The scope of President Obama's ambition was laid bare in the budget blueprint issued Thursday.
Even more stark than the breadth and scale of Obama's proposals was his determination to break with the conservative principles that have dominated national politics and policymaking since Ronald Reagan's election as president in 1980.
"It changes the whole paradigm," said Sen. Charles E. Schumer (D-N.Y.). "We're going to have a government that helps people."
House Minority Leader John A. Boehner (R-Ohio) took another view. "The era of big government is back, and Democrats are asking you to pay for it," he said.
Obama's budget plan asserts that in some areas, government can do a better job than private enterprise and do it for less. For instance, he argues, Washington can provide loans to college students just as efficiently and at lower cost than the private lenders who dominate the field.
And after years of steady growth in the share of the nation's wealth owned by its most affluent citizens, Obama is calling for tax changes that would require high-income taxpayers to shoulder more of the load.
The question now is whether Congress will go along.
The question applies, in particular, to Blue Dog Democrats, members of the House and Senate who in recent years have won election from traditionally conservative and Republican areas by positioning themselves as moderate to conservative, especially on spending and the deficit.
Although Obama's supporters enjoy a comfortable margin in the House, his $787-billion economic stimulus package passed the Senate only after a deal was struck with conservative Democrats and three moderate Republicans.
As a candidate, Obama often staked out positions so general or nuanced that voters often inferred that he agreed with them even though he had not quite said so. That approach broadened his appeal. And in his first five weeks as president, Obama largely continued that approach, signaling that he was willing to listen to all sides and using his choice of Cabinet members to strike balances among different interest groups.
That stage of his presidency appears to be ending. The budget outline suggests that Obama is ready to start spending his political capital -- a recent Gallup poll found that 67% of Americans approved of the way he was handling the stimulus bill -- and risk making enemies in the pursuit of ambitious policy goals.
The breadth of the budget has an advantage: Even if Obama achieves only part of his goals, that could leave a long record of accomplishment. But by proposing action on such a wide range of fronts, Obama also risks overloading the often cumbersome legislative machinery of Capitol Hill.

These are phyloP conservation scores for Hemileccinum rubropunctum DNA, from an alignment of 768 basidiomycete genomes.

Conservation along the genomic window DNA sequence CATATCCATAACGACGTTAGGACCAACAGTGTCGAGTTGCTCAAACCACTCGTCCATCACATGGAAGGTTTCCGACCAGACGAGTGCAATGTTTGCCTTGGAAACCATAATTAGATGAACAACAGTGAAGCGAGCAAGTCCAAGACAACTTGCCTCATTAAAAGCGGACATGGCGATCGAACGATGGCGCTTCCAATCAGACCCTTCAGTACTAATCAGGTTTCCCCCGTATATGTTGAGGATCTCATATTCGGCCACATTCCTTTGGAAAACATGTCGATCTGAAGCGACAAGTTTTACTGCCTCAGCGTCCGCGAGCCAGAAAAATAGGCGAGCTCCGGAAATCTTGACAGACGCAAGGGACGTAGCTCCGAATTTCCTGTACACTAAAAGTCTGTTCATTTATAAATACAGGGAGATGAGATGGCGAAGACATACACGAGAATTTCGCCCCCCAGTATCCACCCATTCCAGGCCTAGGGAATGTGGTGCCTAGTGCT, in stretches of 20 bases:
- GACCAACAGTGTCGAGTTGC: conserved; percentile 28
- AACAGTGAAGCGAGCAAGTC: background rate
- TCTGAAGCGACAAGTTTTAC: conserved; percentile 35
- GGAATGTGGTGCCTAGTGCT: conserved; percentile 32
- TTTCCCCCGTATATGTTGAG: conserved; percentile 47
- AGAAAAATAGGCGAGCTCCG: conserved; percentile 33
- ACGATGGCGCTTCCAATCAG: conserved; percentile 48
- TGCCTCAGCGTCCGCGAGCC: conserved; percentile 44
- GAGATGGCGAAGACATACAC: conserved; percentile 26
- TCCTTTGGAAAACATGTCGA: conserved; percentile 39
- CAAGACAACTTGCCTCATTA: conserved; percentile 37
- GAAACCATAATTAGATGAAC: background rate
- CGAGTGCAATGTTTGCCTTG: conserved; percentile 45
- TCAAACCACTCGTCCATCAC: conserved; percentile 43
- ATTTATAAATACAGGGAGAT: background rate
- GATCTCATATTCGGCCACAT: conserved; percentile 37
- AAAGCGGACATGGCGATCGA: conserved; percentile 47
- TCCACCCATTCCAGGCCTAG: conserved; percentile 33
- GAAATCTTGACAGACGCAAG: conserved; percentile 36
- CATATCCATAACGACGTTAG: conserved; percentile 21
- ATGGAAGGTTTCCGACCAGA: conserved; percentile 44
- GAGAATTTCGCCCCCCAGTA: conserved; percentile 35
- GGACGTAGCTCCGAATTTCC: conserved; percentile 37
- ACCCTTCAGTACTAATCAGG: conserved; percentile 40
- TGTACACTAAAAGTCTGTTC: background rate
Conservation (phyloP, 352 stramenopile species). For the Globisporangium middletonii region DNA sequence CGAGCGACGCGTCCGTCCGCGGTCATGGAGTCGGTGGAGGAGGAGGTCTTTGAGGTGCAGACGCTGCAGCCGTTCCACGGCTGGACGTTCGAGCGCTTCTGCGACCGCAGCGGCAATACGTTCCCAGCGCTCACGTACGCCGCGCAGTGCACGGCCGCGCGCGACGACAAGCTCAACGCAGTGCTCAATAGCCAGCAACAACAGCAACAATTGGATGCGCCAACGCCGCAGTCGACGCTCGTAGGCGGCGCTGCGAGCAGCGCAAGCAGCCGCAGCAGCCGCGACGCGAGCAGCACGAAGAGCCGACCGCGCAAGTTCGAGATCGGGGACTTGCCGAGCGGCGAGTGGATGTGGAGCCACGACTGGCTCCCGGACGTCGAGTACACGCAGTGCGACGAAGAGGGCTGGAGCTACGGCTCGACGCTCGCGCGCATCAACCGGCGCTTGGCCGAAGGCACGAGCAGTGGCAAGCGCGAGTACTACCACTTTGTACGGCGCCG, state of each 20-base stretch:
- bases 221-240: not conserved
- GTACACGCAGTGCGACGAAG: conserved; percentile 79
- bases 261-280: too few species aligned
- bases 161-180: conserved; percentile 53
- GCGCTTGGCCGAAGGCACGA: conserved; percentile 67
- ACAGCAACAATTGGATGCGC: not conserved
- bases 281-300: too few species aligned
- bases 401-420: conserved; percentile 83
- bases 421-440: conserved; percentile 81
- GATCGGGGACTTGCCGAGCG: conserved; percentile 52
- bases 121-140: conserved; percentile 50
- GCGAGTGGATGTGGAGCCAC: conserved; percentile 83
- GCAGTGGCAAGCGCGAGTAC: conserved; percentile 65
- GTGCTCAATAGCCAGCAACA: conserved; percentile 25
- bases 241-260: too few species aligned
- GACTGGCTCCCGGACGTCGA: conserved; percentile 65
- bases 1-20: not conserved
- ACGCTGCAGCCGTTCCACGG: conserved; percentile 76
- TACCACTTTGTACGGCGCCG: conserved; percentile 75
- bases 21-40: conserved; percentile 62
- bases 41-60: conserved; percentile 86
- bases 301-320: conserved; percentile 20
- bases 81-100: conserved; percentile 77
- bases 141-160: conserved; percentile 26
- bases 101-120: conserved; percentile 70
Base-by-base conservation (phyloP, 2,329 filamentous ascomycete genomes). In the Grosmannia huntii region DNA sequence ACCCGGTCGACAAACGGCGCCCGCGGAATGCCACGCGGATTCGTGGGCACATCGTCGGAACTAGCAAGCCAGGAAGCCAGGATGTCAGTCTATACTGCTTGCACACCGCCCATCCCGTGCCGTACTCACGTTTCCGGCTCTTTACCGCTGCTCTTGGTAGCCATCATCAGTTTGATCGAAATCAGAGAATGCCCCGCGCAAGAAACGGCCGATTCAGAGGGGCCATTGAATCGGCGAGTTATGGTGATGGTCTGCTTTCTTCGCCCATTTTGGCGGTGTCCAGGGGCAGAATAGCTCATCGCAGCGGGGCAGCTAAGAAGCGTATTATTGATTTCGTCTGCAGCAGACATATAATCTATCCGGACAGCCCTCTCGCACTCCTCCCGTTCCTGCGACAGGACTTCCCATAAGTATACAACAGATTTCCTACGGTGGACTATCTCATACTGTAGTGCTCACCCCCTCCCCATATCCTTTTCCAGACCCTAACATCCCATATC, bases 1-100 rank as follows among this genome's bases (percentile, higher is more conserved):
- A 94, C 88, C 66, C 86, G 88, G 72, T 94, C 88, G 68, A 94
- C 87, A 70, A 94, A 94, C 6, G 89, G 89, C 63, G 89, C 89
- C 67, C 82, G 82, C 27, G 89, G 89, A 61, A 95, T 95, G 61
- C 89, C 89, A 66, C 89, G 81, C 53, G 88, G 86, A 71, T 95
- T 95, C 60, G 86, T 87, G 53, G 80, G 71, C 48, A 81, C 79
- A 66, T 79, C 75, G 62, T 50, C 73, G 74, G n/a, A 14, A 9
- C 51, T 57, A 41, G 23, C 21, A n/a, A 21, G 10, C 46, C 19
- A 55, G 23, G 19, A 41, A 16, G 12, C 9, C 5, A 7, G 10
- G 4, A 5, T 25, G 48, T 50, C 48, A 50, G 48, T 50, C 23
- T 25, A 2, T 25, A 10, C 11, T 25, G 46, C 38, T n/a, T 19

"I cannot remember a time when Congress had an agenda of this scope, size and difficulty," said former Rep. Lee H. Hamilton, an Indiana Democrat who spent 34 years in the House.
He compared the magnitude of Obama's agenda to that of Johnson's Great Society, which launched a costly war on poverty and pushed through the most far-reaching civil rights laws since President Lincoln.
Obama has already demonstrated an ability to get Congress to break its institutional inertia. The economic stimulus was one of the biggest bills in history, and it made it through the congressional maze in record time.
Part of his approach to achieving that was to set the broad parameters of the initiative and leave it to congressional Democrats to fill in the details. On the stimulus, no detail seemed more important to Obama than two demands: The package had to be big, and it had to be approved quickly.
In the new budget blueprint -- a basic outline of the budget to be submitted to Congress in April -- Obama has similarly left it to Congress to write the details of his healthcare initiative. But he wants it at the top of Capitol Hill's agenda.
"The urgency on healthcare is now," said Sen. Ron Wyden (D-Ore.). "After 60 years of yakking about healthcare, he's saying, 'I don't want to wait for year 61.' "
All this has left Republicans largely on the sidelines, despite earlier talk about a new era of bipartisanship. Indeed, the budget's sharp U-turn away from conservative principles shows how willing Obama is to confront Republicans directly.
Even a relatively moderate Republican like Rep. Steven C. LaTourette (R-Ohio) bridles.
"We seem to be going back to class warfare," he said.
Obama's leadership style is a far cry from other recent presidents, like Bill Clinton, who declared "The era of big government is over" and made an art form of proposing modest initiatives, such as requiring school uniforms as a step toward improving education.
Some in Washington were surprised by the budget because Obama's approach often blurs distinctions rather than highlights them.
But in writing this budget, he had to drop the shades of gray because a budget is all numbers in black and white. Either spending for defense goes up or down; taxes are raised or they are cut.
Although Obama has tried to cut a nonideological profile and has staffed his administration with many moderates, much of his budget reflects liberal ideals.
He says government can do some things better and cheaper than the private sector. He embraces income redistribution of sorts by proposing to pay for his healthcare initiative with increasing taxes on the wealthy.
And without apology, the budget document essentially declared the end of an era: "The past eight years have discredited once and for all the philosophy of trickle-down economics -- that tax breaks, income gains and wealth creation among the wealthy eventually will work their way down to the middle class."
Christi Parsons and Ben Meyerson contributed to this report.